Throughout my three-plus decades deeply entrenched in the security profession, I’ve encountered myriad obstacles, enigmas and, at times, downright pandemonium. In fact, you could say, without risk of hyperbole, that my tenure has been dominated by three C’s: Chaos, Complexity and assorted other Conundrums. And in that respect, I have not been alone.

Even when I happened upon isolated security solutions that could address a portion of the many challenges poised against me, their diverse implementations left me with a complexity that was formidable and, which ultimately, contained gaps that left me with integration challenges. Those gaps were spaces through which my adversaries knew that they could attack, at least until such time when I could successfully integrate them under a common protective umbrella.

In order to combat the katzenjammer that these challenges thrust upon us, I responded with three “C’s” of my own: spearheading an organization that was “Converged, Cored and Connected.” Cyber and physical security operations nestled under one organizational umbrella highlight the converged tenet. By cored, I’m referring to a structure reduced in size down to what I call its minimally essential core. Finally, being connected meant my taking deliberate engineering steps to link heretofore disparate solutions that could communicate with each other – share rich data stores – on a single platform from which to command a superior view of the cybersecurity battlespace.

The result consumed no small amount of time, energy and financial resources. The end structure left me with a sense of what I imagined it must be like to bring a child into this world. It brought with it a sense of loyalty, affection and commitment to its preservation, which accounts in part for the inertia that then seemed to hold me prisoner when it came to acknowledging or accepting that anything could be better. That I received accolades from the security industry for the “elegance” of what I had put into place also contributed to my unconscious mental reticence.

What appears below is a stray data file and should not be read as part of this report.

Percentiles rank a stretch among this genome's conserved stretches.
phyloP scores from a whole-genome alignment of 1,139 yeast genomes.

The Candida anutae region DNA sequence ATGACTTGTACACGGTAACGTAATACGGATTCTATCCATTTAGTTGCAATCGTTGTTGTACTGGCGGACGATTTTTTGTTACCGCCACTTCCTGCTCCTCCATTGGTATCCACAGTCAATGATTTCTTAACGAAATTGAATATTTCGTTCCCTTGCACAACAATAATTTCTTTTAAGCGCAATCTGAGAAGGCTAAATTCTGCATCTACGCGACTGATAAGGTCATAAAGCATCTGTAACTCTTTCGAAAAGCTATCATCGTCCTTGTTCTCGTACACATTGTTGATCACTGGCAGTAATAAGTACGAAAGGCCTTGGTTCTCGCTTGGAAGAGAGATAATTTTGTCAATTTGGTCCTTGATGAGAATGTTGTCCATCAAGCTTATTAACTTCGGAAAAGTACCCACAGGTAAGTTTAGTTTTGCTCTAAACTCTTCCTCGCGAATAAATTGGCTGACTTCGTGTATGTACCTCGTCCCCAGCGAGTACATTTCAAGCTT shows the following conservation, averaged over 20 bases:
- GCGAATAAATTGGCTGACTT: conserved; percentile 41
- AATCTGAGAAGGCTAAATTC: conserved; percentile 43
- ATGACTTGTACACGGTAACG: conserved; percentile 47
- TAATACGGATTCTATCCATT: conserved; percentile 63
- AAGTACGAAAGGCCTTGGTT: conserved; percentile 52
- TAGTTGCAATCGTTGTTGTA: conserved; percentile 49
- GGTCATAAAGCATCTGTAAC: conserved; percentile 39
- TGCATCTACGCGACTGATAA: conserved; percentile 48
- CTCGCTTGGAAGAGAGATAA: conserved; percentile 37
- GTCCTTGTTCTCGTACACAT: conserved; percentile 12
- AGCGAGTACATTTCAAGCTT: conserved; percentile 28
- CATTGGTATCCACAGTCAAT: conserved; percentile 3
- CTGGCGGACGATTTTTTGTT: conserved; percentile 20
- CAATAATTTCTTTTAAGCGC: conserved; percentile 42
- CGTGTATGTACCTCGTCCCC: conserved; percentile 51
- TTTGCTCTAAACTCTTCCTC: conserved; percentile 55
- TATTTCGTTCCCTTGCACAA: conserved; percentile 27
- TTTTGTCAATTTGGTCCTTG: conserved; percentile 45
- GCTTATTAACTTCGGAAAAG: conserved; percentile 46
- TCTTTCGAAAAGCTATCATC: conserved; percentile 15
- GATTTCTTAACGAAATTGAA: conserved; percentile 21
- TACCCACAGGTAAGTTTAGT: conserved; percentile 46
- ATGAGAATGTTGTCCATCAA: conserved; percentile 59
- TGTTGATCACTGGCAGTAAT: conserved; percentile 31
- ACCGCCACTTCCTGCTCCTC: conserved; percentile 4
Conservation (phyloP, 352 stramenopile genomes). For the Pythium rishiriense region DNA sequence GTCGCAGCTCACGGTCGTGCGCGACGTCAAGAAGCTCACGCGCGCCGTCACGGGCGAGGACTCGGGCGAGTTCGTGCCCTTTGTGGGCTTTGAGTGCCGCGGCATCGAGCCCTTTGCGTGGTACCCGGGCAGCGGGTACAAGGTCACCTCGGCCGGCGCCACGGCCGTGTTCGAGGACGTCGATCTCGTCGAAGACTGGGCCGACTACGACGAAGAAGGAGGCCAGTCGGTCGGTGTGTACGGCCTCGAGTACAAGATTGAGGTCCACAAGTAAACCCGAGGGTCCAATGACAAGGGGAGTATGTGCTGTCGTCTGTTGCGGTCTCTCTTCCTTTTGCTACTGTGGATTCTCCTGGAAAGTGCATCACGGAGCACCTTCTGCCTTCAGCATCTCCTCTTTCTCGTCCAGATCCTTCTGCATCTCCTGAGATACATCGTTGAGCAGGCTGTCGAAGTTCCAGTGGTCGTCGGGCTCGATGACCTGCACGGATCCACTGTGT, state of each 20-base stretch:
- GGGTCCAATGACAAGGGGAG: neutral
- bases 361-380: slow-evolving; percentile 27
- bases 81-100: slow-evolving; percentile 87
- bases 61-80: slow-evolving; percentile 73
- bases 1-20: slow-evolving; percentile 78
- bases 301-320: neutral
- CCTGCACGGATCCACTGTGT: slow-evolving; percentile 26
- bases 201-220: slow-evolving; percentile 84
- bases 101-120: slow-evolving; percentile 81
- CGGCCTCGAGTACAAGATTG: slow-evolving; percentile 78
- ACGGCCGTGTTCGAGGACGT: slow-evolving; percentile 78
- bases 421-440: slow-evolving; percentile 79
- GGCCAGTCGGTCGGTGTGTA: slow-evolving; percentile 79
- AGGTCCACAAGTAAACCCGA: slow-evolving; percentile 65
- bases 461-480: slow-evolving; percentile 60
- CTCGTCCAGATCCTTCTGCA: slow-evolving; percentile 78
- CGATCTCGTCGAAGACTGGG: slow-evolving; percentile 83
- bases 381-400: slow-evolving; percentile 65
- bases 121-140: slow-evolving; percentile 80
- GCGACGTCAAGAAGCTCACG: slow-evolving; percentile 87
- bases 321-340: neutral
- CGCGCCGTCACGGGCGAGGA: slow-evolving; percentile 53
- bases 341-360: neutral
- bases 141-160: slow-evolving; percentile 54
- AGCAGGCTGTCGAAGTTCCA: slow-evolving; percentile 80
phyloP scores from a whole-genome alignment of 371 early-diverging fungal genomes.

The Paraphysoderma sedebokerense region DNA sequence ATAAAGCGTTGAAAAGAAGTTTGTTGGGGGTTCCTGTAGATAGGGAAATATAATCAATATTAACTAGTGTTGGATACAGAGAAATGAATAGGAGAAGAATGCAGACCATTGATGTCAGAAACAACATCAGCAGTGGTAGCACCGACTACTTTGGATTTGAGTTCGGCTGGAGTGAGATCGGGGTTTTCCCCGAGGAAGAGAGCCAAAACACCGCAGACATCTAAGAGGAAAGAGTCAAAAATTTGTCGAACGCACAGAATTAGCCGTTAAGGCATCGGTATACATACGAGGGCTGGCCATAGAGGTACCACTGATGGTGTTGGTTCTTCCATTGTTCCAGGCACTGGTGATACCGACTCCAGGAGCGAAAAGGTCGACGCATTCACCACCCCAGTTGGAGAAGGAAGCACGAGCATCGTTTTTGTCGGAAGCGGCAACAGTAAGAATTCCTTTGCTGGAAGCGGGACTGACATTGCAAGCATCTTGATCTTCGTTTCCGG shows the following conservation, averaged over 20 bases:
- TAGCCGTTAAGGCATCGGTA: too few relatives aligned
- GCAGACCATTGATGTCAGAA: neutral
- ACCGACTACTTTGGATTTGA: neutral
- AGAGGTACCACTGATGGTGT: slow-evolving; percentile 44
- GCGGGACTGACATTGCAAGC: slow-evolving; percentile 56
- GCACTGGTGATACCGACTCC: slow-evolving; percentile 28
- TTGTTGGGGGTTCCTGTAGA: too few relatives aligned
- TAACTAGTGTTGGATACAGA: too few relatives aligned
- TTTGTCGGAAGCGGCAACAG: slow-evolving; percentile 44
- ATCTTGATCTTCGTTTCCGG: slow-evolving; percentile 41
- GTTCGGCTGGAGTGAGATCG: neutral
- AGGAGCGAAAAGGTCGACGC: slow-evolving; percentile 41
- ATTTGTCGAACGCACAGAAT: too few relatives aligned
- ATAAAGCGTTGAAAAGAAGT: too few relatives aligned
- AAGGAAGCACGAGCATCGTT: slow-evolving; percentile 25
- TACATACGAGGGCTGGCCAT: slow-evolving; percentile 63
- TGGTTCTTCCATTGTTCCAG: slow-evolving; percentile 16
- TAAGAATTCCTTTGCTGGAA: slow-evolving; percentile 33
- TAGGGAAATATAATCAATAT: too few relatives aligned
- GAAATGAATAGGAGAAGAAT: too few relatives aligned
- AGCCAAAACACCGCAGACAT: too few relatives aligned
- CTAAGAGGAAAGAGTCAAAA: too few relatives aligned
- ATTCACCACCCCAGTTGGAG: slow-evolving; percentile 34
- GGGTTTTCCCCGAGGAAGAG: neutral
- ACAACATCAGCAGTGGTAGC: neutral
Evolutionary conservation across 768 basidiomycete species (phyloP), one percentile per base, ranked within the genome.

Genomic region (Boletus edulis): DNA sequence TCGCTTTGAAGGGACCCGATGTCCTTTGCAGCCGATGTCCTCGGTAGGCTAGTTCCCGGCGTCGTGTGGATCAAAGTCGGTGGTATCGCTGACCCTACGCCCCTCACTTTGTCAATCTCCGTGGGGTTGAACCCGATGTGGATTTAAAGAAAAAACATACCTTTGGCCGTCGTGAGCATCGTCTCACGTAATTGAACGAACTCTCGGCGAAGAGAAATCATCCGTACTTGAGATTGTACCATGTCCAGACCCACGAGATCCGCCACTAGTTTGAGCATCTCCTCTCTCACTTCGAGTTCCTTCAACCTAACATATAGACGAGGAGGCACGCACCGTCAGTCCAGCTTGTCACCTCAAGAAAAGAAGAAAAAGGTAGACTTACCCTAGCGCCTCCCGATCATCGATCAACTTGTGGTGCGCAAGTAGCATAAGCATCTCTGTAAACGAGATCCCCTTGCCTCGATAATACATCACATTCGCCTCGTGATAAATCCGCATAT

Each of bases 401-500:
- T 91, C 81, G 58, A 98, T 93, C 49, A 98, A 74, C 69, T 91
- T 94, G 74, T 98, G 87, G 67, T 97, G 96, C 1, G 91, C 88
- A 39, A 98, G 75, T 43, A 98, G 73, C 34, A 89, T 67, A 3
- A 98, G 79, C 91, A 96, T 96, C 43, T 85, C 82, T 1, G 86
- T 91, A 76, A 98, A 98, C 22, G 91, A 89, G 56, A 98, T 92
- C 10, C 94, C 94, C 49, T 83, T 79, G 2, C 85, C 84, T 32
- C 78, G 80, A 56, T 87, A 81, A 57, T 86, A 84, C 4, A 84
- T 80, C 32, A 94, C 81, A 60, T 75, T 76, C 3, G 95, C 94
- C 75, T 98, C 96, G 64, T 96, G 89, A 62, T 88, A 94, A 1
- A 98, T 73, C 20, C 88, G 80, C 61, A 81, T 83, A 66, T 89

What took my team and me years to understand and eventually piece together is now in the offering through what is being presented to the community in the form of Unified Endpoint Security (UES) solutions. However, as we have seen before in the marketplace, a competitive “fog of battle” can quickly engulf a new approach or solution, making a selection, between the numerous entities now claiming to provide UES, a conundrum.

Guidance is available. Leveraging my three “C’s” can provide a roadmap to the most comprehensive UES. In the thick of battle, cyber threat prevention and remediation should not be dependent on the manual efforts of soldiers on the frontline. The best UES solution is one that buttresses its capabilities by simplifying administration, increasing visibility and control, reducing costs and eliminating unnecessary friction all while providing a higher value of security, productivity and user experience.

Enter artificial intelligence supported machine learning and automation. With their power and ability, our community can better understand and define risks, make contextual decisions stemming from large swaths of data and dynamically apply a set of policy controls that address the enemy’s incoming barrage, while keeping our evermore mobile environment fortified and secure.

And behind every good army, inside an ever-expanding battle space, is a strategic plan of defense and counterattack. In the case of a reputable UES, this includes support across a broad spectrum of solutions, including a hybrid endpoint protection platform, endpoint protection and response, mobile threat defense and expertise, continuous authentication, data loss prevention and a secure web gateway.

That a version of that UES, bolstered by the strength of AI’s machine learning, is available as a managed service makes it an all-the-more welcomed arrival. Good-bye chaos, complexity and conundrums — say hello to a calmer, more ordered, seamless security world.